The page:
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Dr Yolanda Fisher (Osteopath)

Inner peace. Joy. Elation.

These sorts of sensations can be experienced when doing something we love. These are the emotions which fill my body and soul when I gallop my horse, bareback down a five kilometre stretch of golden sand, only air and the hair on her back between us. For most, we do something like horse riding because of the way it makes us feel. 

However, as with every sport and past time, injuries and compensations can occur within the body. Through my experience as an equestrian and osteopath, most horse riders experience similar types and areas of pain. 

Horse riders tend to suffer from low back, neck and shoulder pain

During every stage of a riders career, from learning rising trot to piaffe pirouettes, a horse rider endeavours to keep their bum in close contact with the saddle. This, combined with any missteps that occur during transitions can cause a jarring effect, a continuous compressive force on the low back. Similarly, as riding is a very lower body dominant sport, tension in these muscles through repetitive use, such as the hip flexors, can directly cause low back pain.  

Although horse riding does not utilise the upper extremity muscles like those required for an exercise such as climbing, it is my experience that horse riders often experience fatigue due to bracing through the upper back and shoulders.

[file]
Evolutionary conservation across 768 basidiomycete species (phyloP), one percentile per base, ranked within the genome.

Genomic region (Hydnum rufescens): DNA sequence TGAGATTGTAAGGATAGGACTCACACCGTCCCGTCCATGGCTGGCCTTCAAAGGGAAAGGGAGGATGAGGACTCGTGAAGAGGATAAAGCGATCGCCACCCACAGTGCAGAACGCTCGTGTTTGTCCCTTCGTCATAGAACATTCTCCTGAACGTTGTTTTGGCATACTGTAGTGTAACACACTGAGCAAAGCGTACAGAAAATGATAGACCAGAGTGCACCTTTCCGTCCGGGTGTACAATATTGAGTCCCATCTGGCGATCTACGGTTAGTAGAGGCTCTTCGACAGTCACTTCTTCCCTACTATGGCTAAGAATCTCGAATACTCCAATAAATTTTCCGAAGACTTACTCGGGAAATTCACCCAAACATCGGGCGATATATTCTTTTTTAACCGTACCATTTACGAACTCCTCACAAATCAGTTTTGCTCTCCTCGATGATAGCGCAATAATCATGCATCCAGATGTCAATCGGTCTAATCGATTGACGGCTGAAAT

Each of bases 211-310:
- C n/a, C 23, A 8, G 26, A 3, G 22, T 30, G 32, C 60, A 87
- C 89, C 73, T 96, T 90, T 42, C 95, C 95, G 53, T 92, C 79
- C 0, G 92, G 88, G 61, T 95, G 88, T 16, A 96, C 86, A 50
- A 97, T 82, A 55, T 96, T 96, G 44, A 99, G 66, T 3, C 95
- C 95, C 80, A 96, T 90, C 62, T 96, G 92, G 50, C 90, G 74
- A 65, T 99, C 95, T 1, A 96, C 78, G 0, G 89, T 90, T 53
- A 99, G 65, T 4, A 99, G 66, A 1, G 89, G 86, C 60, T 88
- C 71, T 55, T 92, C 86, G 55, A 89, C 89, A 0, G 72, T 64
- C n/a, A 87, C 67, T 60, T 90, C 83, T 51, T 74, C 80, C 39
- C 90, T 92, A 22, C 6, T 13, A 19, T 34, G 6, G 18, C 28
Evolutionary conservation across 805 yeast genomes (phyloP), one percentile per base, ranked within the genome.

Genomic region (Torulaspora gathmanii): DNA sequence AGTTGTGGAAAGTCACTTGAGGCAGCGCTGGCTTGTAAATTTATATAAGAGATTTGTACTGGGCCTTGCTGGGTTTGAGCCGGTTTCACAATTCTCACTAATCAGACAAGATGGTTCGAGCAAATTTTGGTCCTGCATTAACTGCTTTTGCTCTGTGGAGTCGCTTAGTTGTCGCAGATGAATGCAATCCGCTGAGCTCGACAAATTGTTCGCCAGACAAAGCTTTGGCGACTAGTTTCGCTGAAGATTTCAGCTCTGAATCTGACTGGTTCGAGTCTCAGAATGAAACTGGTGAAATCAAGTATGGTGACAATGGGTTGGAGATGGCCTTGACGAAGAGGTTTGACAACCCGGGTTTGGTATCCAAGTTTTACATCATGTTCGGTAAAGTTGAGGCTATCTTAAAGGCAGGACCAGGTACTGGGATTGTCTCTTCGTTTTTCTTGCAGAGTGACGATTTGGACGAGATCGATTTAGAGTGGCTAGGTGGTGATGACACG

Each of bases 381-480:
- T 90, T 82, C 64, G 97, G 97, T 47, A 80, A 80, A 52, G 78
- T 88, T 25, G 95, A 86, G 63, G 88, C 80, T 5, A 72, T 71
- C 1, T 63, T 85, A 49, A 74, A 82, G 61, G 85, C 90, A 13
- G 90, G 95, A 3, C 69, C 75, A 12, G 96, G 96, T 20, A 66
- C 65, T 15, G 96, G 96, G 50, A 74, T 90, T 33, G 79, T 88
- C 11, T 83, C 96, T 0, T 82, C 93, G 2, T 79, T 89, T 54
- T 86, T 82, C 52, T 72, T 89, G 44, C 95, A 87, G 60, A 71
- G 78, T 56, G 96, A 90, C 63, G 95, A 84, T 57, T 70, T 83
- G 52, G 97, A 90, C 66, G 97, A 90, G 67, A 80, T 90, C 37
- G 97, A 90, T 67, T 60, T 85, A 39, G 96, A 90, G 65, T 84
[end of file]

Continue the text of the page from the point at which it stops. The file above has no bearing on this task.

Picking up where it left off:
Finally, not to mention importantly, anyone who has fallen off a horse, comprehends the whiplash type symptoms which can occur as a result of the impact with the ground. 

These are the most common complaints I have come across, both professionally and personally  in horse riders. Regardless of the complaint, the message here is:

don’t let it, whatever that may be, interrupt the things you love doing.

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I am fervent in the fact that a sustainable resolve to a complaint or symptom stems from a thorough understanding of its origin. In some instances, a riders area of dissonance may originate from the horse as the human-equine partnership is one which mimics a mirror. Anyone who is a keen equestrian will have some level of perception of this. In this instance I always encourage every horse rider to ensure their four-legged friend also receives treatment as any imbalances or restrictions within the horse will be transferred to the rider, and visa versa. The chances are, the restrictions found will be similar in both.

For me, it is this partnership, this reflection of ones self that gives horse riding its sense of inner peace, joy and elation and I never wish any discomfort in my body to take away from that. 

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